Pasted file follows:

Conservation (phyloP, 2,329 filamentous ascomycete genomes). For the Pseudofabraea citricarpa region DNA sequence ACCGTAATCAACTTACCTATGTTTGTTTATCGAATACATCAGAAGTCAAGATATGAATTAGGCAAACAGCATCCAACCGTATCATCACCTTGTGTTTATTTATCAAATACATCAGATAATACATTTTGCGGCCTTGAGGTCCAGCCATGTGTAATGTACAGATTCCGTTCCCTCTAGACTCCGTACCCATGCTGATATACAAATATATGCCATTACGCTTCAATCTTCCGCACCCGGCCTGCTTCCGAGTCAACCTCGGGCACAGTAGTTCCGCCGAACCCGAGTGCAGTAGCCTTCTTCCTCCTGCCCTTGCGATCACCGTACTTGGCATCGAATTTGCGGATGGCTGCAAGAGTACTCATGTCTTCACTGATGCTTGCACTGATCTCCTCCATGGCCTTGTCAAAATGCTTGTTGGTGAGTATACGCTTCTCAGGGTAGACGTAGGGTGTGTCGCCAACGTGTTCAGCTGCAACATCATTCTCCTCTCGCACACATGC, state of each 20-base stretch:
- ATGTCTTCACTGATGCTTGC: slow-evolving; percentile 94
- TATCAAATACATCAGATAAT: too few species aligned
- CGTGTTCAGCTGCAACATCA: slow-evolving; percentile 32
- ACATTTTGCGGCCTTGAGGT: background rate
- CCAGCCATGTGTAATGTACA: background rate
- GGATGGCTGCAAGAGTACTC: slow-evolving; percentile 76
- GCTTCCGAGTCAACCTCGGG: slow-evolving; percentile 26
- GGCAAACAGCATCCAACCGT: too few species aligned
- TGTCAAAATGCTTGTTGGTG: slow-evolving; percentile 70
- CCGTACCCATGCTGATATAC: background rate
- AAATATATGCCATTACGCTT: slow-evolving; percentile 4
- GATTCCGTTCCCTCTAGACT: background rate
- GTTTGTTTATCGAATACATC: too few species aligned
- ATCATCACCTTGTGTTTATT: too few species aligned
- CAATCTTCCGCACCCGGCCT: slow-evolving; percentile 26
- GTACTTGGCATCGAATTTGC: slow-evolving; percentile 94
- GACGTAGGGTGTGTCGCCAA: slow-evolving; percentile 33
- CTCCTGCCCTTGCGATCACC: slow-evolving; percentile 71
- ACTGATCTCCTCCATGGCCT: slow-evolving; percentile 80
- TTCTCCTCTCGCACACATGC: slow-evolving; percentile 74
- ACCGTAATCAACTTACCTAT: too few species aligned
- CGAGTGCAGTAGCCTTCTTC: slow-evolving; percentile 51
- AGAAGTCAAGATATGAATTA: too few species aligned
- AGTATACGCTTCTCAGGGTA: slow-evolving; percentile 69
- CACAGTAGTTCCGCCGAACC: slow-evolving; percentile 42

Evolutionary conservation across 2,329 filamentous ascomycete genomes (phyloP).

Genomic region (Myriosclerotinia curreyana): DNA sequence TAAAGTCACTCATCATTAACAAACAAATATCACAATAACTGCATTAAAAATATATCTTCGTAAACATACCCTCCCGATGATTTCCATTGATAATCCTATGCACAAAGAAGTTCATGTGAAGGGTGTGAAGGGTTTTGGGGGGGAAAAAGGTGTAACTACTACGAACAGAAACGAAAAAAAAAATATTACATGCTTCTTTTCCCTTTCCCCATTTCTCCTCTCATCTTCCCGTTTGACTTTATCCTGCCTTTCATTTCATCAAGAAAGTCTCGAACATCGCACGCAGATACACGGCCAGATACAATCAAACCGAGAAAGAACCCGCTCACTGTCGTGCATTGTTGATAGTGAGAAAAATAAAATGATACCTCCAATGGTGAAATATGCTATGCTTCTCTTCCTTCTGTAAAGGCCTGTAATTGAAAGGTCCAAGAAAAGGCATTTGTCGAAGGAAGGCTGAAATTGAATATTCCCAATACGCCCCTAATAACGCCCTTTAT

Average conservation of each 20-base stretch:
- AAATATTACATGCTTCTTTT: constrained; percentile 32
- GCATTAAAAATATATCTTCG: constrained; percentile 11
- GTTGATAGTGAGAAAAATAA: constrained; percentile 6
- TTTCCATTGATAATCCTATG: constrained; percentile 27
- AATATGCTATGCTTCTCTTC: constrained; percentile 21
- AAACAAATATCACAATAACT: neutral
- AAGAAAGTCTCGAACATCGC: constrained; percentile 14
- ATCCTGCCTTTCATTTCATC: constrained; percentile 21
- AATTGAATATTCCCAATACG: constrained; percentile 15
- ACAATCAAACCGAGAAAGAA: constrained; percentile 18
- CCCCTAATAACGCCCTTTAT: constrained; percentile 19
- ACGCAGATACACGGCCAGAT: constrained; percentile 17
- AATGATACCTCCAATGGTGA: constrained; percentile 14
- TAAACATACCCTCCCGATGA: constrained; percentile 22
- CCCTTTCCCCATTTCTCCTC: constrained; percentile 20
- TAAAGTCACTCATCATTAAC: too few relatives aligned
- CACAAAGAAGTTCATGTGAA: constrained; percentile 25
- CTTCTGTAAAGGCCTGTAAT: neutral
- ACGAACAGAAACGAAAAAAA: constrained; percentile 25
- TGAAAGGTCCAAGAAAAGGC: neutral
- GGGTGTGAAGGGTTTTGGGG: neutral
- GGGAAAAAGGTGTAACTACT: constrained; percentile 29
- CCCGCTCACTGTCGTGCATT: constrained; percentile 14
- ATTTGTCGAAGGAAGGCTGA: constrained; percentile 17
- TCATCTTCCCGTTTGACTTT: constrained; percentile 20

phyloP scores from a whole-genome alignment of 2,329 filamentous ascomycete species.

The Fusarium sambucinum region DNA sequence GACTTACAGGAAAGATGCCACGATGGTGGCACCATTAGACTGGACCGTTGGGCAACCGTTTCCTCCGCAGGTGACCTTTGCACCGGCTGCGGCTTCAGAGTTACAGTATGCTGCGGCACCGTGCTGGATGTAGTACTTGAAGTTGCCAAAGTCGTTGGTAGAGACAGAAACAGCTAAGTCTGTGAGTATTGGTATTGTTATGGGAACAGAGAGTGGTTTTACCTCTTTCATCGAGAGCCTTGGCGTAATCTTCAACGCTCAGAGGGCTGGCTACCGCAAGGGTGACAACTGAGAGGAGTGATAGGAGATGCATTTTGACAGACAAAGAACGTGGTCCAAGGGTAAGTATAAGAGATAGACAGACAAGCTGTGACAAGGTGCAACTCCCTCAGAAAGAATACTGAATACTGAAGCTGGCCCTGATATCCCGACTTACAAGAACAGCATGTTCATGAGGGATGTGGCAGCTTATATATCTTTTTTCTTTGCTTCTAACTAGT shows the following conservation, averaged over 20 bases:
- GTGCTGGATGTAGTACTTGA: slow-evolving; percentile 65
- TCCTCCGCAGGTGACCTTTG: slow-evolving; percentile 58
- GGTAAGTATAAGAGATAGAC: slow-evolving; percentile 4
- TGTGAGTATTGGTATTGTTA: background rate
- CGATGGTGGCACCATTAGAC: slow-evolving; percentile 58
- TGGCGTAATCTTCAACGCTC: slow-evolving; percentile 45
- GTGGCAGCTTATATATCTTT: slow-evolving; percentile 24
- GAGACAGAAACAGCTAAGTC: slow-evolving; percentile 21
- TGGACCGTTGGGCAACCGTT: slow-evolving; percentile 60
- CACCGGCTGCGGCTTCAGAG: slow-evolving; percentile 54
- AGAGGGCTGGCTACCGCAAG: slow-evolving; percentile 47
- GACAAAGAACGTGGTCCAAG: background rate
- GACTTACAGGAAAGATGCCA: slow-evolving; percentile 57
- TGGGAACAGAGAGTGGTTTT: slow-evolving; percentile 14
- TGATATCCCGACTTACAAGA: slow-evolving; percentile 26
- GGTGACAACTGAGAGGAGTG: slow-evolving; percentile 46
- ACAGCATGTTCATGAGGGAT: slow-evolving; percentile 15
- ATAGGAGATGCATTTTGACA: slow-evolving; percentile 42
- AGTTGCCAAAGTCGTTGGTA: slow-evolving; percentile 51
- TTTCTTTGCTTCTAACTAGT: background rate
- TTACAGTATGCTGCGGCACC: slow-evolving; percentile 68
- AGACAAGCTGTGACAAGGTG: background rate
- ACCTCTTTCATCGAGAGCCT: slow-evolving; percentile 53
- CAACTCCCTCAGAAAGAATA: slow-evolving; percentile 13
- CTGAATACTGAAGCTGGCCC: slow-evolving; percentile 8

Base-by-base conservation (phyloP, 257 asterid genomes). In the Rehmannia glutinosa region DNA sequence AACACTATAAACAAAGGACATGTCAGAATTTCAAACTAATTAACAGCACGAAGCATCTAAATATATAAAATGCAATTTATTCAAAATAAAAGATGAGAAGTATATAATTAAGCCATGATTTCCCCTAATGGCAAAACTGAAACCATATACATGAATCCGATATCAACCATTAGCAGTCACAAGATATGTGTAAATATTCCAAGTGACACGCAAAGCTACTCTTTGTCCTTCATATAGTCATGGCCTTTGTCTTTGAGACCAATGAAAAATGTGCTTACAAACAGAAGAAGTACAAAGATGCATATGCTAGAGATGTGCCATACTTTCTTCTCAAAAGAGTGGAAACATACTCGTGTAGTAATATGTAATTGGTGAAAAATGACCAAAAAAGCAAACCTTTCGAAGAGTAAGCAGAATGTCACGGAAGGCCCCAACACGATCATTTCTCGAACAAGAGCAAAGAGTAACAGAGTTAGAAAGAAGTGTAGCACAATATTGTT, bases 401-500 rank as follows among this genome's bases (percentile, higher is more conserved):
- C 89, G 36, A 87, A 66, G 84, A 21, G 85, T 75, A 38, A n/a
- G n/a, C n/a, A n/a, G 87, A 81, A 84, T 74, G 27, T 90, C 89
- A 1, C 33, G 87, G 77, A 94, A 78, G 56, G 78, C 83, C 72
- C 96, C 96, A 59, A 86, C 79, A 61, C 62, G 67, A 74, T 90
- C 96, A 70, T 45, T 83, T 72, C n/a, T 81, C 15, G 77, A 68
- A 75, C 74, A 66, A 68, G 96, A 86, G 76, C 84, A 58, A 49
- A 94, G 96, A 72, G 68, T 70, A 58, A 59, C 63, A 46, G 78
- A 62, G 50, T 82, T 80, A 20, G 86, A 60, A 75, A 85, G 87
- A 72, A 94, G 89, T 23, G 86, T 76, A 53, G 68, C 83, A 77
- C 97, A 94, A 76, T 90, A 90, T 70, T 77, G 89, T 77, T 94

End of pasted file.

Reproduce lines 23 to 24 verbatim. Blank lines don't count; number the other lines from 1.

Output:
- CGAGTGCAGTAGCCTTCTTC: slow-evolving; percentile 51
- AGAAGTCAAGATATGAATTA: too few species aligned